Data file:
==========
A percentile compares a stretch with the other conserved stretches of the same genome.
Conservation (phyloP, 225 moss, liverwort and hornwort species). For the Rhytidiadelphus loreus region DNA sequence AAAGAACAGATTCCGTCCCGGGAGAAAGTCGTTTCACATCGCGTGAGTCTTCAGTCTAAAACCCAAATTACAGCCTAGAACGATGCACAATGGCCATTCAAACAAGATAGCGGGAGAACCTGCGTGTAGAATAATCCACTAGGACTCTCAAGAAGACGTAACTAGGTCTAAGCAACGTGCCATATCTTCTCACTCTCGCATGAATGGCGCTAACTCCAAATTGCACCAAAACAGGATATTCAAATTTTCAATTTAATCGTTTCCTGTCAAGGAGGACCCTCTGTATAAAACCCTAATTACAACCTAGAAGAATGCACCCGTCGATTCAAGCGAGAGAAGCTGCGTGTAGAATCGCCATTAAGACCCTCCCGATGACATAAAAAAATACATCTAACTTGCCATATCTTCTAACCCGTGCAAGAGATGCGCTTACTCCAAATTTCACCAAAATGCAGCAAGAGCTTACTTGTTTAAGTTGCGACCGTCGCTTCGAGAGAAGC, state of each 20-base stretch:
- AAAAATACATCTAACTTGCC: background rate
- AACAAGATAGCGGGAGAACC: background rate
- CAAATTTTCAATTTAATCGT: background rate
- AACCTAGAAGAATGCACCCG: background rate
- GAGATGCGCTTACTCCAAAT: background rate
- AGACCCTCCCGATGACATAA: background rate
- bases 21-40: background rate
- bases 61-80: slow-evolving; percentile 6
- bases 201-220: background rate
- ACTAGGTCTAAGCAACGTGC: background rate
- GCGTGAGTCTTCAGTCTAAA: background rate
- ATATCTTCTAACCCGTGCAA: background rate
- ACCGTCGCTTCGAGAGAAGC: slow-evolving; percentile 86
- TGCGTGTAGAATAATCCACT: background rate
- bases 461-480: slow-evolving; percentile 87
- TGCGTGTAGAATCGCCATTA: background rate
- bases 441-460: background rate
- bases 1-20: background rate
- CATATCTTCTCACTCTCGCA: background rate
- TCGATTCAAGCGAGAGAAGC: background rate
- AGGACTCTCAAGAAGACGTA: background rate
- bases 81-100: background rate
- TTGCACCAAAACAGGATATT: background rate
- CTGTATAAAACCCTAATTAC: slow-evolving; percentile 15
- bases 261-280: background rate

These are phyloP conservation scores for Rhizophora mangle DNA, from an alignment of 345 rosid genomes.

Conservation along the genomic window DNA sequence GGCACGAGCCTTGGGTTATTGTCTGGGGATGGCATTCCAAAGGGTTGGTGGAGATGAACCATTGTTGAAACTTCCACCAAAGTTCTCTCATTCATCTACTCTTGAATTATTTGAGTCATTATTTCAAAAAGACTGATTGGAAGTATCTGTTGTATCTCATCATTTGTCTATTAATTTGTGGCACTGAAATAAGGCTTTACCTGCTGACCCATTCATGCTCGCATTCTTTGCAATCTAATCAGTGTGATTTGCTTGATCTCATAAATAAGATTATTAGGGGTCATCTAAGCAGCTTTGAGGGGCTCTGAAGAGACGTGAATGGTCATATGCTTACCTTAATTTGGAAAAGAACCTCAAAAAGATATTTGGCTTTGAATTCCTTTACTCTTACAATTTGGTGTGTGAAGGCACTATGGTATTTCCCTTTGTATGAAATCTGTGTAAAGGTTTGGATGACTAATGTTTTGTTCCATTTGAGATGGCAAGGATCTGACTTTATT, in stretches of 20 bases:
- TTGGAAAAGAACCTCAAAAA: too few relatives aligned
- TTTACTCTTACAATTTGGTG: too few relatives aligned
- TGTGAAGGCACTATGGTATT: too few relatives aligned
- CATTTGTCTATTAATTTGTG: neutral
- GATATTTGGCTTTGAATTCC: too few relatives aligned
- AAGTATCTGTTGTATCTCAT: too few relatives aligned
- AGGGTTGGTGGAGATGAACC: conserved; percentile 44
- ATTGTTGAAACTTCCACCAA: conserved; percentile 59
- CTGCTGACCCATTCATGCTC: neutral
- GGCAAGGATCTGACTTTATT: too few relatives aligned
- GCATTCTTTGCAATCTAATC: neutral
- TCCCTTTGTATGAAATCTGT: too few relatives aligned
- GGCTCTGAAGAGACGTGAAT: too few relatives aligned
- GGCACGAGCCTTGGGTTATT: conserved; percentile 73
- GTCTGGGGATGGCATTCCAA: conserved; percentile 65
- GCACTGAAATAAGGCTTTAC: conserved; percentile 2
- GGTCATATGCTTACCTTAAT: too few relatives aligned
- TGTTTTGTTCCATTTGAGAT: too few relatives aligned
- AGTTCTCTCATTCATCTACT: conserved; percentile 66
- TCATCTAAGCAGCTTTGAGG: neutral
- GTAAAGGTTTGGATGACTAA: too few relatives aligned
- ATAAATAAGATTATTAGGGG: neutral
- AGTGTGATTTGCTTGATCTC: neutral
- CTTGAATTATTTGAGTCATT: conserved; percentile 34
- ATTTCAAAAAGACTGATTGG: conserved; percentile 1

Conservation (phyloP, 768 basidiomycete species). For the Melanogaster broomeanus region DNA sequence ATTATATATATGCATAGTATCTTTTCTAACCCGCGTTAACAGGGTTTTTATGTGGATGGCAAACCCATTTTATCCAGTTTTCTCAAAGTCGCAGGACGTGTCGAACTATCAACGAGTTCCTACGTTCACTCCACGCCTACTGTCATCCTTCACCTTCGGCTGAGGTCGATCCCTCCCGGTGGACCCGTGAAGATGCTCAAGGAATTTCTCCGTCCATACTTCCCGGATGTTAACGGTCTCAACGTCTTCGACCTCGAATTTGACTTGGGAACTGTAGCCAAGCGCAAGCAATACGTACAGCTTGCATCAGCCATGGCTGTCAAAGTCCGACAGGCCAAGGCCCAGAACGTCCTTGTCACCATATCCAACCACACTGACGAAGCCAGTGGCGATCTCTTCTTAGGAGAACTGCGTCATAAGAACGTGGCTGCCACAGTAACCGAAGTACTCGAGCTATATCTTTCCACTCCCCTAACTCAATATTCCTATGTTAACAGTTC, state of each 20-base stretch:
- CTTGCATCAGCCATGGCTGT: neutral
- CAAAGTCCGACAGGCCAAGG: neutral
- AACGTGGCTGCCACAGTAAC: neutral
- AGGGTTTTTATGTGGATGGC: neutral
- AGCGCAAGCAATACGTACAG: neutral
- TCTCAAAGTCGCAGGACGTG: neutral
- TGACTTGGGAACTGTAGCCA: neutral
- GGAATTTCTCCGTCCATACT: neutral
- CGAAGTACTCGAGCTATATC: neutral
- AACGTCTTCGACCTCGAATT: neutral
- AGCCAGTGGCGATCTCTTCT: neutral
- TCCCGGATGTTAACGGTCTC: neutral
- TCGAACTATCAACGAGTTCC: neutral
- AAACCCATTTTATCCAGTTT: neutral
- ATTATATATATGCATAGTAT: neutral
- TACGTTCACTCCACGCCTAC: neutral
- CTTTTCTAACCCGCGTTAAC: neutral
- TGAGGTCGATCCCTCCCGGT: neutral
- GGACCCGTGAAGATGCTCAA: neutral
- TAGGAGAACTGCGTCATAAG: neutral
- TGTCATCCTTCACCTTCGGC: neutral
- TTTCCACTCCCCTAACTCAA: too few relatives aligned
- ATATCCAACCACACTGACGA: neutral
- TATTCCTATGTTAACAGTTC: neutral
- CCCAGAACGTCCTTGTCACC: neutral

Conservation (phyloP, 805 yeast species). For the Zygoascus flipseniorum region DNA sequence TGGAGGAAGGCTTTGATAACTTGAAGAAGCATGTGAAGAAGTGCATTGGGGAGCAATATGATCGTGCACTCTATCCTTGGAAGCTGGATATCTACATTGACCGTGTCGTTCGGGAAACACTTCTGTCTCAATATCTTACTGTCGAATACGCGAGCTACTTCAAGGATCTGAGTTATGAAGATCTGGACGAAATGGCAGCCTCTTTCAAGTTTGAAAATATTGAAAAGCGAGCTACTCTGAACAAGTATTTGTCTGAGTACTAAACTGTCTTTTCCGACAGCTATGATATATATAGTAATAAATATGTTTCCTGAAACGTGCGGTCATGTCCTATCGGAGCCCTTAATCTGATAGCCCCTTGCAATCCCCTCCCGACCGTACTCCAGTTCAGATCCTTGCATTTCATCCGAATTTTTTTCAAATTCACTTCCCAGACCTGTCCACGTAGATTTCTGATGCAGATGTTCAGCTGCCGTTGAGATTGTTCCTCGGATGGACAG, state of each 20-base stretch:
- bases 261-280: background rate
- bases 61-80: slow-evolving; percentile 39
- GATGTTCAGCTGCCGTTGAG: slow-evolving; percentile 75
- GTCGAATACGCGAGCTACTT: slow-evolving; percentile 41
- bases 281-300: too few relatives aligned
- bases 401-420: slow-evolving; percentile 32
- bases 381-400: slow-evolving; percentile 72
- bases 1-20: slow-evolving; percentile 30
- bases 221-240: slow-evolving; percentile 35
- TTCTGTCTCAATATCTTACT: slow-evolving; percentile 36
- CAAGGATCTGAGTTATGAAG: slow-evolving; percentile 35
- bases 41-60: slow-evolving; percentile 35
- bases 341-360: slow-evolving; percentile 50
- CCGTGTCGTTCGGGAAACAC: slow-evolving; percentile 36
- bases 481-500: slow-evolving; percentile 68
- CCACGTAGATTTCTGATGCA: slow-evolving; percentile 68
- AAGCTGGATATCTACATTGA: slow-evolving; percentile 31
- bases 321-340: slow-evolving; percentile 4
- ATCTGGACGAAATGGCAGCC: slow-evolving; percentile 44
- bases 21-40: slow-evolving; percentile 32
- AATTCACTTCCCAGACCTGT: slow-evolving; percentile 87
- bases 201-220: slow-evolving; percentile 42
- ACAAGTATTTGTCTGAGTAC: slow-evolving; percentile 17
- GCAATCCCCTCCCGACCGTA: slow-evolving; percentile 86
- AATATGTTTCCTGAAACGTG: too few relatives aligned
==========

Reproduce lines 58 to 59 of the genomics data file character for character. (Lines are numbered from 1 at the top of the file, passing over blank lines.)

- AACGTGGCTGCCACAGTAAC: neutral
- AGGGTTTTTATGTGGATGGC: neutral